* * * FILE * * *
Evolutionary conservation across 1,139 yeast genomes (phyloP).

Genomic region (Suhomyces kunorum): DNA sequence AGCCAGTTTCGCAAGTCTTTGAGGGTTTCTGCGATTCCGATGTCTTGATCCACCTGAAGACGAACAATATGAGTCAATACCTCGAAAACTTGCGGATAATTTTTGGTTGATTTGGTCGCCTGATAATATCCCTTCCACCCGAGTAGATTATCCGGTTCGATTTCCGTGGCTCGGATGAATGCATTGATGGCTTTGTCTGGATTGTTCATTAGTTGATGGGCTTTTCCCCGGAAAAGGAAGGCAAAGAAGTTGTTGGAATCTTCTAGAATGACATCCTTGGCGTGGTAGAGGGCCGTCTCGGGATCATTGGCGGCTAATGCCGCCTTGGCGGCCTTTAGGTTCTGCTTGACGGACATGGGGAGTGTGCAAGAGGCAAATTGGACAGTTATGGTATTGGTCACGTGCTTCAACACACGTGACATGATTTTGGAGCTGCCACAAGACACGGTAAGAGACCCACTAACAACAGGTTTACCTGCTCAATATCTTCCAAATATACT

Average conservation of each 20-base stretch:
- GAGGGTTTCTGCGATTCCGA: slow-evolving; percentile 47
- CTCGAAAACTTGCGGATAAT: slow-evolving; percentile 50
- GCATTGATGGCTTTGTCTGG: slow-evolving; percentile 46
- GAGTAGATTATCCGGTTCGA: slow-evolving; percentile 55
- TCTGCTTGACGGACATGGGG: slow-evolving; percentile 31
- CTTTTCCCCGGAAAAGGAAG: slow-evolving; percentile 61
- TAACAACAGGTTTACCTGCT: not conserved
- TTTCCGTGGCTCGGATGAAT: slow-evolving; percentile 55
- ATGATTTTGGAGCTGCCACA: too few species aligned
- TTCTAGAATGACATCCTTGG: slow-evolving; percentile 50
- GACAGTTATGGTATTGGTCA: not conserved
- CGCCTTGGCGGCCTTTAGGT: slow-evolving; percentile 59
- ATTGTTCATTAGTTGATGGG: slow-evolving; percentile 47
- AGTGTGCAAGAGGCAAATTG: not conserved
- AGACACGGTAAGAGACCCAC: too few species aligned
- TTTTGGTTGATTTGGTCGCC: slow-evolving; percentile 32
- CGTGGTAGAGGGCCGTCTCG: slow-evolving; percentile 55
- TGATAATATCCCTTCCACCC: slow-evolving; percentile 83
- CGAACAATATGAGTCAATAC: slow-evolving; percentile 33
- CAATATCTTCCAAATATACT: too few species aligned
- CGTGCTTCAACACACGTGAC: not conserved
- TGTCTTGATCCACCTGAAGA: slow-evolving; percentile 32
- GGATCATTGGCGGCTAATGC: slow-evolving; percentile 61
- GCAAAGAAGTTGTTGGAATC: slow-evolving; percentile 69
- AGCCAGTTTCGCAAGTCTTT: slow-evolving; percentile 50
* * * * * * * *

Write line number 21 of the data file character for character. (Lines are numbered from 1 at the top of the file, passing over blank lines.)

- TGATAATATCCCTTCCACCC: slow-evolving; percentile 83